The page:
England’s White Horses

Earlier today, I was honoured to discover that Cee has picked me as one of her Featured Bloggers for the Fun Foto Challenge this week, following my post Alaska Orca from last time! Imagine my surprise and joy. Thanks, Cee! It even inspired Rich get off his sickbed (well, couch, actually… it’s just a little cold!) to post a contribution to this week’s challenge. I hope it’s worth it!

For whatever reason, people can’t seem to resist cutting huge designs into the hillsides of Southern England’s chalk downlands. There are human figures and military regimental badges…

Long Man of Wilmington (left) & Cerne Abbas Giant - scans of photos Rich took back in the 1990s with his point-and-shoot film camera

Long Man of Wilmington (left) & Cerne Abbas Giant – dodgy scans of photos Rich took back in the 1990s with his point-and-shoot film camera

… But most abundant are the white horses…

Pewsey White Horse needs a little TLC

Pewsey White Horse needs a little TLC

Hackpen White Horse is quite small

Hackpen White Horse is quite small

Cherhill White Horse in the dawn mist

Cherhill White Horse in the dawn mist

Cherhill White Horse, together with the prehistoric earthwork called  Oldbury Castle and the Lansdowne Monument

Cherhill White Horse, together with the prehistoric earthwork called Oldbury Castle and the Lansdowne Monument

The majority of the horses date from the 1800s right up to the present day. And even the Long Man of Wilmington & Cerne Abbas Giant are now believed to be no older than the 16th Century.

Which means the most famous of the chalk figures, the Uffington White Horse, is also the most authentic. It was first cut by prehistoric peoples approximately 3000 years ago!

Uffington White Horse from a distance

Uffington White Horse from a distance

Uffington White Horse, closer to

Uffington White Horse, closer to

Looking along the Uffington White Horse, with the head just behind me

Looking along the Uffington White Horse, with the head just behind me

I've got my eye on you!

I’ve got my eye on you!

Uffington White Horse from the air (photo from southernoxfordshire.com)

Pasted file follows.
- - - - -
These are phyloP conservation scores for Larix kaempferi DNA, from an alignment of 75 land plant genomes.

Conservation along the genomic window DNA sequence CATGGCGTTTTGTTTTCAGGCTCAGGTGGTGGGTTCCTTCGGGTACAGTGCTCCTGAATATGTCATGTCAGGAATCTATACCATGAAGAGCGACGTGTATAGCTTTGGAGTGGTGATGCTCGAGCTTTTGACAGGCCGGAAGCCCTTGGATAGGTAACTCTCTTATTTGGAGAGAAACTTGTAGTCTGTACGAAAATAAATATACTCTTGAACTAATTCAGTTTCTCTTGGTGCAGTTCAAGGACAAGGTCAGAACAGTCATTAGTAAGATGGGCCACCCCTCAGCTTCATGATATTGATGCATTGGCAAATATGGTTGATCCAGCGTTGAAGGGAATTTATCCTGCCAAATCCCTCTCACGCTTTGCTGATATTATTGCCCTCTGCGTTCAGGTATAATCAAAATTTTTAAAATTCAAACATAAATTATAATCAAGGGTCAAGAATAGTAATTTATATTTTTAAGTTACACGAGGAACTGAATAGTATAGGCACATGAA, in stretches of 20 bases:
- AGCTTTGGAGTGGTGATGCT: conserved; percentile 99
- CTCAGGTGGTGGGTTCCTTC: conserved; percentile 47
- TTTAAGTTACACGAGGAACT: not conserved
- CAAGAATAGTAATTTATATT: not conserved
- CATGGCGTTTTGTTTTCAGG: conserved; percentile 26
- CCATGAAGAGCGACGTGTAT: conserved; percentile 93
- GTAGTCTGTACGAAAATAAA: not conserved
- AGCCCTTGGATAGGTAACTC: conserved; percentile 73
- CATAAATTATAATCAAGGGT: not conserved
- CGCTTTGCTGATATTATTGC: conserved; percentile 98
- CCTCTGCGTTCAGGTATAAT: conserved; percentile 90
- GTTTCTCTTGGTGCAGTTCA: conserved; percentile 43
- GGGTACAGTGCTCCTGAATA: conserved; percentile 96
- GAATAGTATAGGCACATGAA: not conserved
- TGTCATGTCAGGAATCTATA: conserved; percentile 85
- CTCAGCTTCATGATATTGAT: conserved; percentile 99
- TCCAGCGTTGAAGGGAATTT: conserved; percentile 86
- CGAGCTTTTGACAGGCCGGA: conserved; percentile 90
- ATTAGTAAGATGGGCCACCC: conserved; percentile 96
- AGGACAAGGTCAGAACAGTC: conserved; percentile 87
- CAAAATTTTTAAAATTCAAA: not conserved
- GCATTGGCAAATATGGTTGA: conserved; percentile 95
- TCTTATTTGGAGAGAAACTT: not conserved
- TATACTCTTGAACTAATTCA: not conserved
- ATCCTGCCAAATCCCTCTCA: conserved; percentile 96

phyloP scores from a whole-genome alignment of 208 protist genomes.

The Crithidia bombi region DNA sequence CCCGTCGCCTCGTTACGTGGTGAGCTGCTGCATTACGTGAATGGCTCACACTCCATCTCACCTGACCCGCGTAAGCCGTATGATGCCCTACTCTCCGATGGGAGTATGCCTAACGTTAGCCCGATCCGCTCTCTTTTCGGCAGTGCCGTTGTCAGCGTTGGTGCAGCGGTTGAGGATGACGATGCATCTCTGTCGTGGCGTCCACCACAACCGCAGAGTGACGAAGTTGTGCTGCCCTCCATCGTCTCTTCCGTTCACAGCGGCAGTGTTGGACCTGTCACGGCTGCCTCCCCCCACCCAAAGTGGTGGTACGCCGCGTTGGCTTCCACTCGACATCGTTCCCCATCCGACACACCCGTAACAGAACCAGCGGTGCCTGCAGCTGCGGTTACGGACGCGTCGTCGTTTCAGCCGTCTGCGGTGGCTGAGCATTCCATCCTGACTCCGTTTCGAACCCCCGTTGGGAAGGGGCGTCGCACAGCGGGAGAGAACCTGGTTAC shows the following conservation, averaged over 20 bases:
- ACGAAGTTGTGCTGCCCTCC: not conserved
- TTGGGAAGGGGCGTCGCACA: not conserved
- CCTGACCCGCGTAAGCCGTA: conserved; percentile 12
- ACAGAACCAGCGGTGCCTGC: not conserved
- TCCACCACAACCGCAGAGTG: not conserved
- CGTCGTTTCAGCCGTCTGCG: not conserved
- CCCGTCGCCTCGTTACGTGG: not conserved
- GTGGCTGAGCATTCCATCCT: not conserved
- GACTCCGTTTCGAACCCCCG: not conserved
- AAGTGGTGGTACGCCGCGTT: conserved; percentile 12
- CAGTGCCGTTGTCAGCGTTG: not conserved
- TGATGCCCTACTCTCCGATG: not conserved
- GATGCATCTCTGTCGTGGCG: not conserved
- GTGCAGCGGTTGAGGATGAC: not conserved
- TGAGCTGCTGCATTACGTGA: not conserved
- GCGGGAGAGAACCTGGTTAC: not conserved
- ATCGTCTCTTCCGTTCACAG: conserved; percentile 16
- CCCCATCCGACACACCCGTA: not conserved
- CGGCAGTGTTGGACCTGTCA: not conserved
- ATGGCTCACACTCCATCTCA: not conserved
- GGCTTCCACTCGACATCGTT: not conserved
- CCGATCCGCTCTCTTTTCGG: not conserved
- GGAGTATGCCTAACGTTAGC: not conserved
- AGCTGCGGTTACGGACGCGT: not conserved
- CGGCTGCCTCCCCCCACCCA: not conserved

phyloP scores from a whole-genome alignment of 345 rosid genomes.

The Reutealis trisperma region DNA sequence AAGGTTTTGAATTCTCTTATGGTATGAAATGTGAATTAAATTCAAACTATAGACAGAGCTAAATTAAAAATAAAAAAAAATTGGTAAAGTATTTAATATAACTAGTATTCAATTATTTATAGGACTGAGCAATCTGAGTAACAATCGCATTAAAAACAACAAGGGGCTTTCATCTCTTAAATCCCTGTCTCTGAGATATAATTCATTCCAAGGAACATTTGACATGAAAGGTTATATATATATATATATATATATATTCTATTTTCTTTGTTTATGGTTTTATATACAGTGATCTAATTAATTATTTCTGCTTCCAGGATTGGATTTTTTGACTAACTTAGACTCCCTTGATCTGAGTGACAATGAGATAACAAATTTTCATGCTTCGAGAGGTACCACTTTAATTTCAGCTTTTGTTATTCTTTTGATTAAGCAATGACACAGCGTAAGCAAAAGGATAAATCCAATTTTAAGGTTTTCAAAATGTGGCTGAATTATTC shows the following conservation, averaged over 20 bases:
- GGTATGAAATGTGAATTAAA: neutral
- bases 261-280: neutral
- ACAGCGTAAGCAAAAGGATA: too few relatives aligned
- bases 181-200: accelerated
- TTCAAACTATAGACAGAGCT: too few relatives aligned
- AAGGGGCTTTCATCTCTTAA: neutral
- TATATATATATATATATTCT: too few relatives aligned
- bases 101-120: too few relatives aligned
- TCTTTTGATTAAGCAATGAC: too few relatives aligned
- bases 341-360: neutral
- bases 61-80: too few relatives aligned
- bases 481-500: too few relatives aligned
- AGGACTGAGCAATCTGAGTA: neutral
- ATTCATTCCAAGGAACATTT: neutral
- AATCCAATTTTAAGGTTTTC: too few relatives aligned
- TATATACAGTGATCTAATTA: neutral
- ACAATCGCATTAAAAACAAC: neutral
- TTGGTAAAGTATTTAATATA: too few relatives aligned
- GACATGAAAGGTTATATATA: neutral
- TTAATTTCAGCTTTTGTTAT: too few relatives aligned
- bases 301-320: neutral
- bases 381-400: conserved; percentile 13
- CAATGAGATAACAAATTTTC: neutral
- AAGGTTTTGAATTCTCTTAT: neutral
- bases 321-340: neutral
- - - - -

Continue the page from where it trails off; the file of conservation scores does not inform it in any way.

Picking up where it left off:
Uffington White Horse from the air (photo from southernoxfordshire.com)

I wonder if they’d consider doing a chalk carving of a Giraffeses? I’d be happy to sit for the artist!

This post is linked to Cee’s Fun Photo Challenge for this week, which is Ground, and also to the current Daily Post photo challenge, Works of Art.

If you enjoyed these incredible giant-sized carvings, why not sign up and follow my continuing Journeys here at Jaspa’s Journal, or through my websiteFacebook, Twitter and Instagram?

And if that’s not enough for you, there are now three Jaspa’s Journey novels to enjoy as ebooks! Perfect for Kids 8 – 80!

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About Jaspa

Star of my own award-winning adventure novels, Jaspa's Journey. Geocaching addict & F1 fan. Adventure Journeyer & blogger extraordinaire. Check out my website: www.jaspasjourney.com And don’t forget to download the books and see what the buzz is all about!
This entry was posted in Environment, History, Jaspa's Journey, Photography, Travel, United Kingdom and tagged , , , , , , , , , , , , , , , , , , , , , , , . Bookmark the permalink.

13 Responses to England’s White Horses

  1. This is so fascinating, we got to see two of them when we went on a day trip to Stonehenge. Lovely photos really makes us want to go back to visit England!

  2. Cee Neuner says:

    Beautiful countryside and oh so wonderful for this week’s theme.

  3. Angelia Sims says:

    Those carvings are so cool! And very unique. I haven’t seen anything like this. Wonderful share for themes.

  4. kerlund74 says:

    I never seen this before, really cool. Truly artistic!

  5. goannasnake says:

    Thank you. I’ve seen the Long Man of Wilmington, Cherhill and the one that will always be my favourite – Uffington. A lovely walk up to it too. Have you seen the Rising Sun Badge at Codford, originally created by Australian soldiers during WWI?

    • Jaspa says:

      I haven’t seen the ANZAC Badge at Codford, but it looks cool. Thanks for introducing me to it. I’ll have to try and get there next time I’m in the UK.

  6. Pingback: Cee’s Fun Foto Challenge-Dirt-Rocks-Sand-Trails | WoollyMuses

  7. Amy says:

    I have never seen these before… what a magnificent post! The last one is awesome!

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